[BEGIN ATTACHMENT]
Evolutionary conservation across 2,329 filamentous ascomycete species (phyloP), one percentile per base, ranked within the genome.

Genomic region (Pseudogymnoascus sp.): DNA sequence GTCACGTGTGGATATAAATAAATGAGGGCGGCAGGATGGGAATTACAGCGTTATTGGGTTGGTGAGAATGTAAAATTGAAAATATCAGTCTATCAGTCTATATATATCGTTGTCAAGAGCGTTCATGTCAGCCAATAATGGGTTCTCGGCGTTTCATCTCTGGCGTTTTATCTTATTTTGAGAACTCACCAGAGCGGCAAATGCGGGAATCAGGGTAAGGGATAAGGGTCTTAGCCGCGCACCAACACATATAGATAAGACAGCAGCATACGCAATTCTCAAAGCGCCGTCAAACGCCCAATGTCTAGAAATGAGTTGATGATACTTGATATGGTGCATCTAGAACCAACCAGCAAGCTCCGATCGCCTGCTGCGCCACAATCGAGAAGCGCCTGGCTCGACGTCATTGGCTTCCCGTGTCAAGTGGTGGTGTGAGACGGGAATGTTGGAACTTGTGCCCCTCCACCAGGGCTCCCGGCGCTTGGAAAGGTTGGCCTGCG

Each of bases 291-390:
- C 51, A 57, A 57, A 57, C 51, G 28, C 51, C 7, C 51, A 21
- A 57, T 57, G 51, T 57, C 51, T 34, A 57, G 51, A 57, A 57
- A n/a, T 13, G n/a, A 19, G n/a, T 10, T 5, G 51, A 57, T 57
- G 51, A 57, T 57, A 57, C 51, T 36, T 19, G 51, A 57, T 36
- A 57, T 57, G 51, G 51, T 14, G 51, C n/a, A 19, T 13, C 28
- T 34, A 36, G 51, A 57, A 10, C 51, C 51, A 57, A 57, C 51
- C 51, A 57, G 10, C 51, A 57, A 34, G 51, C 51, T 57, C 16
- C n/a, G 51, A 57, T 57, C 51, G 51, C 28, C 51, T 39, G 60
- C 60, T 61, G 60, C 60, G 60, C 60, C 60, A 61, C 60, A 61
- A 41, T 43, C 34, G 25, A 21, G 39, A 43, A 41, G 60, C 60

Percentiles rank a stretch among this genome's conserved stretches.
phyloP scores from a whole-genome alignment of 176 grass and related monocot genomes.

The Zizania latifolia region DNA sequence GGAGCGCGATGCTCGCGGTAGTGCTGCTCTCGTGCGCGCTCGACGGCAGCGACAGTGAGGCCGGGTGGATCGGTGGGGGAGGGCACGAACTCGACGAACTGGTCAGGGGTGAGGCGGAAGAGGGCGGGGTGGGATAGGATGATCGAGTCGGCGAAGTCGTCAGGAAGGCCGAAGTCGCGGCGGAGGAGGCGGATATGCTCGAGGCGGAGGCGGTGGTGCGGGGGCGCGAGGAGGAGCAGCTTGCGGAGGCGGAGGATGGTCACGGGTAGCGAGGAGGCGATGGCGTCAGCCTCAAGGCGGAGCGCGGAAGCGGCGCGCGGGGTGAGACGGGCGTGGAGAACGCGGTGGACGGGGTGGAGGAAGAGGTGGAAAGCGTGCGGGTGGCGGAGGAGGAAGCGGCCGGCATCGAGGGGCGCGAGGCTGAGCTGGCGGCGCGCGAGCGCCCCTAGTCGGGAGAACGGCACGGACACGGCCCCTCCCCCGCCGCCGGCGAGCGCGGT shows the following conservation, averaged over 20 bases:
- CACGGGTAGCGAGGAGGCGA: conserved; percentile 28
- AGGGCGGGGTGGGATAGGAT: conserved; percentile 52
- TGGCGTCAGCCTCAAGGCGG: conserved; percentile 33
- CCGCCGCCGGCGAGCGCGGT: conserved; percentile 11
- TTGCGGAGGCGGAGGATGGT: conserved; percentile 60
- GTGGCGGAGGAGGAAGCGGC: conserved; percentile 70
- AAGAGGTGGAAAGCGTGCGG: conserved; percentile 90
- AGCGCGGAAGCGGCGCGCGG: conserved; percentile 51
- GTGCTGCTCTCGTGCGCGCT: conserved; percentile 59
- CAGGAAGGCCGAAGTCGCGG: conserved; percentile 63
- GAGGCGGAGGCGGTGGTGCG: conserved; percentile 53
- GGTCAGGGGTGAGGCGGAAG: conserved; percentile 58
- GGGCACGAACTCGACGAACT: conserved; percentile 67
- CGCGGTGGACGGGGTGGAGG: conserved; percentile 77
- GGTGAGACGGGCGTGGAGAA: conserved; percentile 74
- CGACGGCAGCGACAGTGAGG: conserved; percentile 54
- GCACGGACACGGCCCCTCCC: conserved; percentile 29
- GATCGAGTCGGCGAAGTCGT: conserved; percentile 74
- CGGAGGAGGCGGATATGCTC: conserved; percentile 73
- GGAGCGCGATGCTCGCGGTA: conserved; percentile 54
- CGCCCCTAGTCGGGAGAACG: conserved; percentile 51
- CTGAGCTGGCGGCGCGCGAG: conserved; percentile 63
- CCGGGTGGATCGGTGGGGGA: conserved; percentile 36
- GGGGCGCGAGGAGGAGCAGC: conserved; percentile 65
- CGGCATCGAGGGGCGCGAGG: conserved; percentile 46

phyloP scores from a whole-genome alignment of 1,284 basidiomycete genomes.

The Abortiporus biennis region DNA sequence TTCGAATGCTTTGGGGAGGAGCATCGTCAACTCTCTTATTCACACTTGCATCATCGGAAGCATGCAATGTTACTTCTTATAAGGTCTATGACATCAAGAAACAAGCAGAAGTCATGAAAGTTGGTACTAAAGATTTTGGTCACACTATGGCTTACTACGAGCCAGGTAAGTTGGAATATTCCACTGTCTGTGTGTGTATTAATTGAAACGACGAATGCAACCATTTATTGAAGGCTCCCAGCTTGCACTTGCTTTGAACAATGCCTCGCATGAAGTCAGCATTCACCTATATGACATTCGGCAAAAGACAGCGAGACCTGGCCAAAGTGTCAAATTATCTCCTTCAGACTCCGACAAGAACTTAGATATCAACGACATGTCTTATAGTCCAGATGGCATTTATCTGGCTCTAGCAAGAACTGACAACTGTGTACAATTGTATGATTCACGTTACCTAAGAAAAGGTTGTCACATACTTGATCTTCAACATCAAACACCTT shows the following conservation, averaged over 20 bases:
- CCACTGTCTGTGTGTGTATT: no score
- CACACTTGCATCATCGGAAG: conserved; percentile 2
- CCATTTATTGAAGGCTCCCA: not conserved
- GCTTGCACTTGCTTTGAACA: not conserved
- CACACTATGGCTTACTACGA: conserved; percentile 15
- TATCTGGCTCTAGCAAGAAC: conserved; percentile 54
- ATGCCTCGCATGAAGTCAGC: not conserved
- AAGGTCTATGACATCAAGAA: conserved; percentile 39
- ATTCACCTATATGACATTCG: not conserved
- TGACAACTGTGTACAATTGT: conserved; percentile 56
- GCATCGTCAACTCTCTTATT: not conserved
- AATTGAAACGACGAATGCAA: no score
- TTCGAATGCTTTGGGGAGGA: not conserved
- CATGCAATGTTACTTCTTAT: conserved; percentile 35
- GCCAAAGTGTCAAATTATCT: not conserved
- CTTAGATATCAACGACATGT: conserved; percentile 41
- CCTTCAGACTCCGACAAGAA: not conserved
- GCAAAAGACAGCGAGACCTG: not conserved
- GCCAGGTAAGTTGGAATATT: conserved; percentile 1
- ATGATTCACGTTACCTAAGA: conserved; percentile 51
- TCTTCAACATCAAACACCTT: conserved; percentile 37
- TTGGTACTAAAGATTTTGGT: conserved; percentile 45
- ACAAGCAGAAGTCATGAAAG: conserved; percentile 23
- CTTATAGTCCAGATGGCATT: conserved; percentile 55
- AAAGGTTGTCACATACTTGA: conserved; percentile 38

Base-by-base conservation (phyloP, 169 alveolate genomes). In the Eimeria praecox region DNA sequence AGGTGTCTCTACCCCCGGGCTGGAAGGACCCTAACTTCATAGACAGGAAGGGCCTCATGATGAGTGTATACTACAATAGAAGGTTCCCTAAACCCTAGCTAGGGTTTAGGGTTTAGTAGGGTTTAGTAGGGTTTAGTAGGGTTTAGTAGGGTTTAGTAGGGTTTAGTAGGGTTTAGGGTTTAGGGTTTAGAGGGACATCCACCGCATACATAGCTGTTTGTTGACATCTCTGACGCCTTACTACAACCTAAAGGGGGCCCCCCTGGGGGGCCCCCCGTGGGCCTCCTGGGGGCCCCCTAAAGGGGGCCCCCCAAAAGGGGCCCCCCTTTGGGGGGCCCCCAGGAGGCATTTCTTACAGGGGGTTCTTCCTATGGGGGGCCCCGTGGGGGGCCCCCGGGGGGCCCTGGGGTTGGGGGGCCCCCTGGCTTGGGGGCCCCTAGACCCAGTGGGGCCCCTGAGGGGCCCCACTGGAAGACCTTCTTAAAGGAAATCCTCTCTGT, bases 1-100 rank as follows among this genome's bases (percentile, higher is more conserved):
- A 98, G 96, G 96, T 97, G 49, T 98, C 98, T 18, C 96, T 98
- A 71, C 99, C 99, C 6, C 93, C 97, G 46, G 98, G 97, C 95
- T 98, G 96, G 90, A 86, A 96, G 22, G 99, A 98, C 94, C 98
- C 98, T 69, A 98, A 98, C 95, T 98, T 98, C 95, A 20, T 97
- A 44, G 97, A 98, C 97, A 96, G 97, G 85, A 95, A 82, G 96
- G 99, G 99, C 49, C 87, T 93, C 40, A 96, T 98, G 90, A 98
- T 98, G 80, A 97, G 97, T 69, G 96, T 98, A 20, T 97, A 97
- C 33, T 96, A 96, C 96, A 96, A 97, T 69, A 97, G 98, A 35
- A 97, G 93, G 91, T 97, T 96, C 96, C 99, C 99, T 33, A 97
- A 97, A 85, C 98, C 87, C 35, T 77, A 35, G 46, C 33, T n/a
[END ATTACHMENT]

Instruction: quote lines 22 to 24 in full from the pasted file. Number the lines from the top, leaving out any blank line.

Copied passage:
- GTGGCGGAGGAGGAAGCGGC: conserved; percentile 70
- AAGAGGTGGAAAGCGTGCGG: conserved; percentile 90
- AGCGCGGAAGCGGCGCGCGG: conserved; percentile 51